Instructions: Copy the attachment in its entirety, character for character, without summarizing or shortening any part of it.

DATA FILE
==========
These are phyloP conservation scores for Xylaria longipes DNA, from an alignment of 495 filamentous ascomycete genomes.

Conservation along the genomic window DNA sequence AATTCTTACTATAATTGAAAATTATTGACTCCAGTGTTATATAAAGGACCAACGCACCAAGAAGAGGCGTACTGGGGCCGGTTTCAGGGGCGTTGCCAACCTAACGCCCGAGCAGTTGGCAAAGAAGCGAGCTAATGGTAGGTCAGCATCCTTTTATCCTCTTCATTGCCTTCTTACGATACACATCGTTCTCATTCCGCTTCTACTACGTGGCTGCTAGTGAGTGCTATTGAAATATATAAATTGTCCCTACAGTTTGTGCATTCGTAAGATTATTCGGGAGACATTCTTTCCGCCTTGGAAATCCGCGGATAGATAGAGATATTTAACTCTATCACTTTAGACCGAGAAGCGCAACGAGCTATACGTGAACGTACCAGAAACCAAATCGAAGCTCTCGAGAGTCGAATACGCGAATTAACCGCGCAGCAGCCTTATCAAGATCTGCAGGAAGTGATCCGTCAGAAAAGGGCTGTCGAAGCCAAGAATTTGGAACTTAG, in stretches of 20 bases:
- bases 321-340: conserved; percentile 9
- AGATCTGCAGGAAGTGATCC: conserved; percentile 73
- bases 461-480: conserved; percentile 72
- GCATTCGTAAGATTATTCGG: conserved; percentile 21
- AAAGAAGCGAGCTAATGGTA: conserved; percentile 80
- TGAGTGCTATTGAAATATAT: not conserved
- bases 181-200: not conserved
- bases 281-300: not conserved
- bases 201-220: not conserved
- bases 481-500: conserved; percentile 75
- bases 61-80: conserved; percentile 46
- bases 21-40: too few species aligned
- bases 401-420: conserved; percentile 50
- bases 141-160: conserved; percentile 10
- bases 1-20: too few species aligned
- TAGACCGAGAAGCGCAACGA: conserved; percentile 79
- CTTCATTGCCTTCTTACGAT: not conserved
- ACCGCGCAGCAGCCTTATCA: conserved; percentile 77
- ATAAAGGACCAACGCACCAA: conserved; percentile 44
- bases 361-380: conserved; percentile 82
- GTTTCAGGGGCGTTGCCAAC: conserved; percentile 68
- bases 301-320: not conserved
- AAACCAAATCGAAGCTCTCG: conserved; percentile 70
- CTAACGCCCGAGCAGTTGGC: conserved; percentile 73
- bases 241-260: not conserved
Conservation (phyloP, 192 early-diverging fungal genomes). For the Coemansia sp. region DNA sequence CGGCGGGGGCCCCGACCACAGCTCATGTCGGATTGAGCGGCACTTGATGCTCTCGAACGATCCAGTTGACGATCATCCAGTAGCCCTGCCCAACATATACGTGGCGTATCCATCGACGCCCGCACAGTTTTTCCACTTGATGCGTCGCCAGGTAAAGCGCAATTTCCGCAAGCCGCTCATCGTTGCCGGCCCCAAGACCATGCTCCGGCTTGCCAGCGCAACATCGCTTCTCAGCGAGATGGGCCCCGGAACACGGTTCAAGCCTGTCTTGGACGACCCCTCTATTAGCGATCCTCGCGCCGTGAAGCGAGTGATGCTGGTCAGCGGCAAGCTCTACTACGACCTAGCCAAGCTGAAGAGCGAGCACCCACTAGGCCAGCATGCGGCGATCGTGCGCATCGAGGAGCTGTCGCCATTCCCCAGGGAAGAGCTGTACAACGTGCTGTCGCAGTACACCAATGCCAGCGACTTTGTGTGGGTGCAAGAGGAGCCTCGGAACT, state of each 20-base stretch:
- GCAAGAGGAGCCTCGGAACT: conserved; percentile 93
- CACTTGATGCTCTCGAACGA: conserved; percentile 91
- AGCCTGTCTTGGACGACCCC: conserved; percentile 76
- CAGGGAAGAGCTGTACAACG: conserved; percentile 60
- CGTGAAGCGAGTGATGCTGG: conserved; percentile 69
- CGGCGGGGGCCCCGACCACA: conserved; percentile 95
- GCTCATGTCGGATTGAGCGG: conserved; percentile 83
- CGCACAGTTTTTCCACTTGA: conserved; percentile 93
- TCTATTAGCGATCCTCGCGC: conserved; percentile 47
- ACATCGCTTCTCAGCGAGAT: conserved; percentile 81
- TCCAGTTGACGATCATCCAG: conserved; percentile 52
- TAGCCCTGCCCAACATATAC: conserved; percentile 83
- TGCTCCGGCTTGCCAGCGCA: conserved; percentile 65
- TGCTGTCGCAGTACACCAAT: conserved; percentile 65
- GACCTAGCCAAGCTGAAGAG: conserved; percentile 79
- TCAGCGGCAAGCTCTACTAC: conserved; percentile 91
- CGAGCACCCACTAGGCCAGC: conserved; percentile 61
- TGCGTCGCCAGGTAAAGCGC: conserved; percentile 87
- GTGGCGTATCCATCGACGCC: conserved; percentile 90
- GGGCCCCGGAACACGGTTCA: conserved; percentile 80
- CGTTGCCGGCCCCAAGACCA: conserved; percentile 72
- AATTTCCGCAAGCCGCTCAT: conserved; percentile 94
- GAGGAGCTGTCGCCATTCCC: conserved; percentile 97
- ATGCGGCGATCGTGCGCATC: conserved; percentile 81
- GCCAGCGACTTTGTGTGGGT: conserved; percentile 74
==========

These are phyloP conservation scores for Xylaria longipes DNA, from an alignment of 495 filamentous ascomycete genomes.

Conservation along the genomic window DNA sequence AATTCTTACTATAATTGAAAATTATTGACTCCAGTGTTATATAAAGGACCAACGCACCAAGAAGAGGCGTACTGGGGCCGGTTTCAGGGGCGTTGCCAACCTAACGCCCGAGCAGTTGGCAAAGAAGCGAGCTAATGGTAGGTCAGCATCCTTTTATCCTCTTCATTGCCTTCTTACGATACACATCGTTCTCATTCCGCTTCTACTACGTGGCTGCTAGTGAGTGCTATTGAAATATATAAATTGTCCCTACAGTTTGTGCATTCGTAAGATTATTCGGGAGACATTCTTTCCGCCTTGGAAATCCGCGGATAGATAGAGATATTTAACTCTATCACTTTAGACCGAGAAGCGCAACGAGCTATACGTGAACGTACCAGAAACCAAATCGAAGCTCTCGAGAGTCGAATACGCGAATTAACCGCGCAGCAGCCTTATCAAGATCTGCAGGAAGTGATCCGTCAGAAAAGGGCTGTCGAAGCCAAGAATTTGGAACTTAG, in stretches of 20 bases:
- bases 321-340: conserved; percentile 9
- AGATCTGCAGGAAGTGATCC: conserved; percentile 73
- bases 461-480: conserved; percentile 72
- GCATTCGTAAGATTATTCGG: conserved; percentile 21
- AAAGAAGCGAGCTAATGGTA: conserved; percentile 80
- TGAGTGCTATTGAAATATAT: not conserved
- bases 181-200: not conserved
- bases 281-300: not conserved
- bases 201-220: not conserved
- bases 481-500: conserved; percentile 75
- bases 61-80: conserved; percentile 46
- bases 21-40: too few species aligned
- bases 401-420: conserved; percentile 50
- bases 141-160: conserved; percentile 10
- bases 1-20: too few species aligned
- TAGACCGAGAAGCGCAACGA: conserved; percentile 79
- CTTCATTGCCTTCTTACGAT: not conserved
- ACCGCGCAGCAGCCTTATCA: conserved; percentile 77
- ATAAAGGACCAACGCACCAA: conserved; percentile 44
- bases 361-380: conserved; percentile 82
- GTTTCAGGGGCGTTGCCAAC: conserved; percentile 68
- bases 301-320: not conserved
- AAACCAAATCGAAGCTCTCG: conserved; percentile 70
- CTAACGCCCGAGCAGTTGGC: conserved; percentile 73
- bases 241-260: not conserved
Conservation (phyloP, 192 early-diverging fungal genomes). For the Coemansia sp. region DNA sequence CGGCGGGGGCCCCGACCACAGCTCATGTCGGATTGAGCGGCACTTGATGCTCTCGAACGATCCAGTTGACGATCATCCAGTAGCCCTGCCCAACATATACGTGGCGTATCCATCGACGCCCGCACAGTTTTTCCACTTGATGCGTCGCCAGGTAAAGCGCAATTTCCGCAAGCCGCTCATCGTTGCCGGCCCCAAGACCATGCTCCGGCTTGCCAGCGCAACATCGCTTCTCAGCGAGATGGGCCCCGGAACACGGTTCAAGCCTGTCTTGGACGACCCCTCTATTAGCGATCCTCGCGCCGTGAAGCGAGTGATGCTGGTCAGCGGCAAGCTCTACTACGACCTAGCCAAGCTGAAGAGCGAGCACCCACTAGGCCAGCATGCGGCGATCGTGCGCATCGAGGAGCTGTCGCCATTCCCCAGGGAAGAGCTGTACAACGTGCTGTCGCAGTACACCAATGCCAGCGACTTTGTGTGGGTGCAAGAGGAGCCTCGGAACT, state of each 20-base stretch:
- GCAAGAGGAGCCTCGGAACT: conserved; percentile 93
- CACTTGATGCTCTCGAACGA: conserved; percentile 91
- AGCCTGTCTTGGACGACCCC: conserved; percentile 76
- CAGGGAAGAGCTGTACAACG: conserved; percentile 60
- CGTGAAGCGAGTGATGCTGG: conserved; percentile 69
- CGGCGGGGGCCCCGACCACA: conserved; percentile 95
- GCTCATGTCGGATTGAGCGG: conserved; percentile 83
- CGCACAGTTTTTCCACTTGA: conserved; percentile 93
- TCTATTAGCGATCCTCGCGC: conserved; percentile 47
- ACATCGCTTCTCAGCGAGAT: conserved; percentile 81
- TCCAGTTGACGATCATCCAG: conserved; percentile 52
- TAGCCCTGCCCAACATATAC: conserved; percentile 83
- TGCTCCGGCTTGCCAGCGCA: conserved; percentile 65
- TGCTGTCGCAGTACACCAAT: conserved; percentile 65
- GACCTAGCCAAGCTGAAGAG: conserved; percentile 79
- TCAGCGGCAAGCTCTACTAC: conserved; percentile 91
- CGAGCACCCACTAGGCCAGC: conserved; percentile 61
- TGCGTCGCCAGGTAAAGCGC: conserved; percentile 87
- GTGGCGTATCCATCGACGCC: conserved; percentile 90
- GGGCCCCGGAACACGGTTCA: conserved; percentile 80
- CGTTGCCGGCCCCAAGACCA: conserved; percentile 72
- AATTTCCGCAAGCCGCTCAT: conserved; percentile 94
- GAGGAGCTGTCGCCATTCCC: conserved; percentile 97
- ATGCGGCGATCGTGCGCATC: conserved; percentile 81
- GCCAGCGACTTTGTGTGGGT: conserved; percentile 74